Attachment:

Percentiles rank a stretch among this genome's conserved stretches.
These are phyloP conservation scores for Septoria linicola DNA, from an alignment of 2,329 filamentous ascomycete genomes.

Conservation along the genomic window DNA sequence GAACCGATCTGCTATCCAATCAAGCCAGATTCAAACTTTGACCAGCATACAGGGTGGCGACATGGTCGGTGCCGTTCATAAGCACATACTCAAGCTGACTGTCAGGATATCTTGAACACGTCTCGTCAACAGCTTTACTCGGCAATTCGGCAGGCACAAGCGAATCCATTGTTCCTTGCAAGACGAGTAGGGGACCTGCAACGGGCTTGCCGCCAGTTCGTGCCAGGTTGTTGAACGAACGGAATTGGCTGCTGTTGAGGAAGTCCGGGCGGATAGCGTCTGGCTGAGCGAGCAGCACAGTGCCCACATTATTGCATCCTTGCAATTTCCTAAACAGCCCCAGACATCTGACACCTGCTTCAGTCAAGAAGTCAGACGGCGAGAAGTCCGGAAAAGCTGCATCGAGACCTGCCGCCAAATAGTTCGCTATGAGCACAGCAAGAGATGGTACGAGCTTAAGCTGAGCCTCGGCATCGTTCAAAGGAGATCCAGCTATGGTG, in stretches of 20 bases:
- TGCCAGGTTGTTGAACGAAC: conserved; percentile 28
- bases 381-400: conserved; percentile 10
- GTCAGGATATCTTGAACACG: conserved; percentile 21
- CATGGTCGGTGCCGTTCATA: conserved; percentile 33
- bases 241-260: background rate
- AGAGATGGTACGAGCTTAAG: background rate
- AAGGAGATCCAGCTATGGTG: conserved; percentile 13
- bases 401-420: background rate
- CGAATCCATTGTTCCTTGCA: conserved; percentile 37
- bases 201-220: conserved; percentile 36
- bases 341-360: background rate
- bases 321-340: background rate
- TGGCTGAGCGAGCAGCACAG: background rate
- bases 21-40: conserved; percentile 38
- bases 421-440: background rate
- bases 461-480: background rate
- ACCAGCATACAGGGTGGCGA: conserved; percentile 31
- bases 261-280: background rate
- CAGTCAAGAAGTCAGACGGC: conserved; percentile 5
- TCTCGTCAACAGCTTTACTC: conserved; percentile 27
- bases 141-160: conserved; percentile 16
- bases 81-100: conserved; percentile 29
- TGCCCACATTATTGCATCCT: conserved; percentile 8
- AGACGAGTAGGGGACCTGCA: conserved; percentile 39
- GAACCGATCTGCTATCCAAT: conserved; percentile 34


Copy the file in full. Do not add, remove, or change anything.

Percentiles rank a stretch among this genome's conserved stretches.
These are phyloP conservation scores for Septoria linicola DNA, from an alignment of 2,329 filamentous ascomycete genomes.

Conservation along the genomic window DNA sequence GAACCGATCTGCTATCCAATCAAGCCAGATTCAAACTTTGACCAGCATACAGGGTGGCGACATGGTCGGTGCCGTTCATAAGCACATACTCAAGCTGACTGTCAGGATATCTTGAACACGTCTCGTCAACAGCTTTACTCGGCAATTCGGCAGGCACAAGCGAATCCATTGTTCCTTGCAAGACGAGTAGGGGACCTGCAACGGGCTTGCCGCCAGTTCGTGCCAGGTTGTTGAACGAACGGAATTGGCTGCTGTTGAGGAAGTCCGGGCGGATAGCGTCTGGCTGAGCGAGCAGCACAGTGCCCACATTATTGCATCCTTGCAATTTCCTAAACAGCCCCAGACATCTGACACCTGCTTCAGTCAAGAAGTCAGACGGCGAGAAGTCCGGAAAAGCTGCATCGAGACCTGCCGCCAAATAGTTCGCTATGAGCACAGCAAGAGATGGTACGAGCTTAAGCTGAGCCTCGGCATCGTTCAAAGGAGATCCAGCTATGGTG, in stretches of 20 bases:
- TGCCAGGTTGTTGAACGAAC: conserved; percentile 28
- bases 381-400: conserved; percentile 10
- GTCAGGATATCTTGAACACG: conserved; percentile 21
- CATGGTCGGTGCCGTTCATA: conserved; percentile 33
- bases 241-260: background rate
- AGAGATGGTACGAGCTTAAG: background rate
- AAGGAGATCCAGCTATGGTG: conserved; percentile 13
- bases 401-420: background rate
- CGAATCCATTGTTCCTTGCA: conserved; percentile 37
- bases 201-220: conserved; percentile 36
- bases 341-360: background rate
- bases 321-340: background rate
- TGGCTGAGCGAGCAGCACAG: background rate
- bases 21-40: conserved; percentile 38
- bases 421-440: background rate
- bases 461-480: background rate
- ACCAGCATACAGGGTGGCGA: conserved; percentile 31
- bases 261-280: background rate
- CAGTCAAGAAGTCAGACGGC: conserved; percentile 5
- TCTCGTCAACAGCTTTACTC: conserved; percentile 27
- bases 141-160: conserved; percentile 16
- bases 81-100: conserved; percentile 29
- TGCCCACATTATTGCATCCT: conserved; percentile 8
- AGACGAGTAGGGGACCTGCA: conserved; percentile 39
- GAACCGATCTGCTATCCAAT: conserved; percentile 34